Mid-Feast of Pentecost, 13 May 2020

Christ is risen! Христос воскресе! Χριστὸς ἀνέστη! Hristos a înviat!

It is a strange feast, the Mid-Feast of Pentecost. It was, in fact, kept early on, both in the East and the West, but by about the eighth century, the West had forgotten about it. It is, in fact, a made-up feast; there was, so far as I know, no feast marking the mid-point of the Feast of Weeks, which is the Jewish origin of Pentecost. However, it marks a distinct point in our progress from Pascha to Pentecost, and whoever devised the lectionary had thought carefully about what the mid-feast meant. The title comes from the first words of the Gospel for the mid-feast: ‘Already at the middle of the feast, Jesus went up to the temple and preached’ (John 7: 14). What feast? The beginning of the chapter makes it clear, with its reference to the ‘feast of the Jews, the feast of booths or tabernacles’ (the Greek word, σκηνοπηγία, outside the Greek Bible, means, apparently a swallows’ nest!). The Feast of Tabernacles (in older English translations) or of Booths, or Huts was one of the great Jewish feasts, even greater than Passover, Josephus tells us: it was partly a kind of harvest festival, taking place, therefore, in the autumn; it also recalled the Israelites’ forty years in the wilderness with Moses, when they lived in tents (another word used in this context)—in the wilderness of Sinai, where Moses received the Law, and where God lived in the Tent or Tabernacle of Witness, which moved with the Israelites, accompanied by a pillar of cloud and one of fire: a time when God was close, not in some remote temple in Jerusalem, as later, but there with his people as they lived as nomads in the desert. At the beginning of the chapter (which we read as yesterday’s Gospel), Jesus had said that he would not go up to the feast, for ‘my time has not yet come’ (John 7: 6 and 8). So his brothers go up to Jerusalem on their own. And then we hear that Jesus has indeed gone up to Jerusalem, privately, on his own—and he goes to the temple and teaches there. His teaching is met with amazement: how can this illiterate teach without having been taught? It is interesting that this repeats, in a different vein, the same comment in St Mark’s Gospel, after Jesus teaches for the first time in a synagogue: there is not a word about what he said, but how he said it: ‘And they were amazed at his teaching, for he taught them as having authority and not as the scribes’ (Mark 1: 22). So here, before we hear a word of Jesus’ teaching, there is this comment about the amazement at his preaching at all—he commands their attention, but they don’t quite know how. There follows what sounds like snatches of what Jesus said, and the reaction of those who heard him. You can hear their incomprehension mounting, though we have been told in the verses just before our Gospel begins (the end of yesterday’s Gospel) that those who heard him differed among themselves—some saying he is good, others that he is leading the people astray. And at the heart of this there is a challenge from Jesus: you think you know me, you think that I have ‘my own teaching’, but no—my teaching is not mine, but from the one who sent me (John 7: 16); nor do you know me nor where I have come from: ‘I have not come on my own, but the one who sent me is true, and you don’t know him. But I know him, because I have come from him, and he sent me’ (John 7: 28–9). So, who is this Jesus who works signs, like no one else, and we are amazed—but dismayed?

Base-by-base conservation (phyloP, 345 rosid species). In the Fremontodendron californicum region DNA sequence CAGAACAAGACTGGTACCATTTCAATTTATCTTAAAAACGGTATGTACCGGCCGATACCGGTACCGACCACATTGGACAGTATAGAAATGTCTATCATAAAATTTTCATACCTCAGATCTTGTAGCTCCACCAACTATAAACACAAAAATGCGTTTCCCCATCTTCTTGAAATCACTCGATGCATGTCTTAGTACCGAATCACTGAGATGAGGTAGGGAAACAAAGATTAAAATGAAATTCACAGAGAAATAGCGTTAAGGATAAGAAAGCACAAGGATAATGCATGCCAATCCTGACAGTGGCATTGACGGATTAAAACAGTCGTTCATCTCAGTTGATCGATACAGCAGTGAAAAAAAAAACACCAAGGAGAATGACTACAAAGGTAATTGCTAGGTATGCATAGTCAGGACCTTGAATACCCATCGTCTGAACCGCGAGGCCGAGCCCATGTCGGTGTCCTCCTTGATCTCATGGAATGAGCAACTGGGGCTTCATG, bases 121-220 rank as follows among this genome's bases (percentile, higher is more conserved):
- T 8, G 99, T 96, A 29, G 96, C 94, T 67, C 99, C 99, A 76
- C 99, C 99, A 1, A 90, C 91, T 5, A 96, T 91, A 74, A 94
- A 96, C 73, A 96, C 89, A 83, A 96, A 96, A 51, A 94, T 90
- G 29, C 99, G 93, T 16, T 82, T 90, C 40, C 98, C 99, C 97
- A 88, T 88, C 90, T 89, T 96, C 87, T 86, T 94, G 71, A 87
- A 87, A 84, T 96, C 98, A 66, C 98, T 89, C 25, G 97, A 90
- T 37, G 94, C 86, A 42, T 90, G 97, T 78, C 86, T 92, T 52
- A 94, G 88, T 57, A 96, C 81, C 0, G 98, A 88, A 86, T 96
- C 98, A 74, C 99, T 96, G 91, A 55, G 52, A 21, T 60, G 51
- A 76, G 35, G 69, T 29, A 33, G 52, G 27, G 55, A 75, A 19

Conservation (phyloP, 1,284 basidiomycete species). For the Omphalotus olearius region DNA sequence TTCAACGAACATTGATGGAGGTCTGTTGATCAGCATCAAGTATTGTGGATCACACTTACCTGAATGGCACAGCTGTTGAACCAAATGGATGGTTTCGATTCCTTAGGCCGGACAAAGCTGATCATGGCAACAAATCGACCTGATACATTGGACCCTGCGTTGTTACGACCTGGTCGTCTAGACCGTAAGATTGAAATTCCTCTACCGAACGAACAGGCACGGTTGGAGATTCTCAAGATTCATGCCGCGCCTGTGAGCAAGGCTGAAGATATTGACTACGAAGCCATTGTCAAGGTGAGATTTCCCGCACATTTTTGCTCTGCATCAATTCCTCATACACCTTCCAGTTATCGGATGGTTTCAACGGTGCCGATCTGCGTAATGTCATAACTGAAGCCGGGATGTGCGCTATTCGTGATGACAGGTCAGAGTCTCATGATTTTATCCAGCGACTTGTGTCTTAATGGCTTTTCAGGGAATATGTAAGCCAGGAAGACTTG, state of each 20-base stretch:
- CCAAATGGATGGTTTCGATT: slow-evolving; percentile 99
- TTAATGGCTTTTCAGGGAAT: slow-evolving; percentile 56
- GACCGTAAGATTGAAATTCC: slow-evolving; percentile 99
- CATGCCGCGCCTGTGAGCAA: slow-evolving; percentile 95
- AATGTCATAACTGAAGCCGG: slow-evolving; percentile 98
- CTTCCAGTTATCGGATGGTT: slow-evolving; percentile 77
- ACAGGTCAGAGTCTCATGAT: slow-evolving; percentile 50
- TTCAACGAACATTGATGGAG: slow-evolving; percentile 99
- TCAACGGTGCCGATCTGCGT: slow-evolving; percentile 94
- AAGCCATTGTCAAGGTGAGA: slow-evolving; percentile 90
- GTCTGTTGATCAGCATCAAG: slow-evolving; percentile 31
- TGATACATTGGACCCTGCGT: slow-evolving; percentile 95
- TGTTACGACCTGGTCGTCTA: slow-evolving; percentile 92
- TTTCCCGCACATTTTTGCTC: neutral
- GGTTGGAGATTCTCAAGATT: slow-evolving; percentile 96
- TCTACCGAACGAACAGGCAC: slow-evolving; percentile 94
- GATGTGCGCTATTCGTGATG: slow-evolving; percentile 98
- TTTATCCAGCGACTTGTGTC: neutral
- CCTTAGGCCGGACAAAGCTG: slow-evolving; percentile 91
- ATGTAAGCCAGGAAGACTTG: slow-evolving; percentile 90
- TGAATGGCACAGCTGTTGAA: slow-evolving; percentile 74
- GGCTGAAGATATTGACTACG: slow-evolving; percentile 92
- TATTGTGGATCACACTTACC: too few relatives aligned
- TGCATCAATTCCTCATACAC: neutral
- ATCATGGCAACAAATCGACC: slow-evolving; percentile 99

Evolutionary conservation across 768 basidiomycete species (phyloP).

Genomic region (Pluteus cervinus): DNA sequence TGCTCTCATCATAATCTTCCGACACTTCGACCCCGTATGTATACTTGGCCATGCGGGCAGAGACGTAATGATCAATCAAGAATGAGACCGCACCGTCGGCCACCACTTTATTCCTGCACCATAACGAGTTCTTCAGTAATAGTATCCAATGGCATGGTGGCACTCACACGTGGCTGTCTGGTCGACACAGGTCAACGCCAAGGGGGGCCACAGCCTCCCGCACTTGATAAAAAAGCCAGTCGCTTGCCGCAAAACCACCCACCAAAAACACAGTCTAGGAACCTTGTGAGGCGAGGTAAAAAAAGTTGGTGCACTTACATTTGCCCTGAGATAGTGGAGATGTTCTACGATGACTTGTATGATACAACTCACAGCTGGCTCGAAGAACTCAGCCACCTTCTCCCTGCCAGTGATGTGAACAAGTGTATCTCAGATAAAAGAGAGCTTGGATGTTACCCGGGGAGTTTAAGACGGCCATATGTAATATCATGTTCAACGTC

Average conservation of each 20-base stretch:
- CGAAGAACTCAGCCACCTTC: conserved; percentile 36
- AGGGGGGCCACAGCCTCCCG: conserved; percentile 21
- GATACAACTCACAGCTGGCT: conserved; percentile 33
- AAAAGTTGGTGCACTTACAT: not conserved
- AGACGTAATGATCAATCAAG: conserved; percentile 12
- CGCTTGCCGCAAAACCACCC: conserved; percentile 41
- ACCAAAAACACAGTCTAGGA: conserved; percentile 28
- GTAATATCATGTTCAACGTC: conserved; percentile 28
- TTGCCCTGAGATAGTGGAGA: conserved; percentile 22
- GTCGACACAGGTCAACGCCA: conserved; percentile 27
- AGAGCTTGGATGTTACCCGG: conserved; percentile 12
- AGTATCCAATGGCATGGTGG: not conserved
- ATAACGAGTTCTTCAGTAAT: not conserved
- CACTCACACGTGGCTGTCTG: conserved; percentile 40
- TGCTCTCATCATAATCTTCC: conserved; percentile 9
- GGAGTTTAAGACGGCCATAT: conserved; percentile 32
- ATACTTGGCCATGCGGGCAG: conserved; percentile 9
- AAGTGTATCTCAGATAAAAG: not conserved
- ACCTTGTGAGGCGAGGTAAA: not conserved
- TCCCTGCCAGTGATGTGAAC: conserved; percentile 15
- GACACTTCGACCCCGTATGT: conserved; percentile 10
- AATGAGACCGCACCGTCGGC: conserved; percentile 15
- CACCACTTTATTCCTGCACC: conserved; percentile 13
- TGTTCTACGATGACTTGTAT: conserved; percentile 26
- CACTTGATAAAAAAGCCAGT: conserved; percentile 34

The season of Pentecost is about encountering Jesus. We read throughout the fifty days the Gospel of John, the Gospel in which Jesus seems to reveal himself, not speaking in parables, but declaring himself to his disciples; and on Sundays we have a series of encounters with Christ, encounters with Thomas, the Myrrh-bearing women, the paralytic, and next Sunday, the Samaritann woman, and then the man born blind: encounters which, as I suggested last Sunday, have a meaning, which is unfolded in the discourses of which John’s Gospel is full. But at the mid-feast we are brought up against how disconcerting encountering Christ could be. How it calls in question what we think we know—about ourselves, about the world, about him. How to encounter Christ is both to be amazed and in some way dismayed. There is something deeply mysterious about Christ, and if we seek to follow him, all we can be sure of is that it will be disconcerting; that we will discover within ourselves an ambivalence, a capacity for doubt, even a fear of being able to continue with him (at the end of the chapter just before, ch. 6, we read that ‘many of his disciples said, this teaching is too hard for us: who can listen to it?’—just after the Lord had spoken of drinking his blood and chewing his body). And our Gospel reading does not resolve anything: his hearers get so angry that ‘they seek to seize him, but no one could lay a hand on him, for his hour had not yet come’ (John 7: 30). The resolution only comes later on in the chapter, in the passage that we read—at Pentecost itself, in 25 days’ time, when Jesus ‘stood up on the last day, the great day, of the feast, and cried out saying: If anyone thirsts, let him come to me and drink…’ (John 7: 37). But we haven’t got there yet, we have still 25 days to go; so much to learn, so much to understand, as we seek to follow this difficult master.

Christ is risen!

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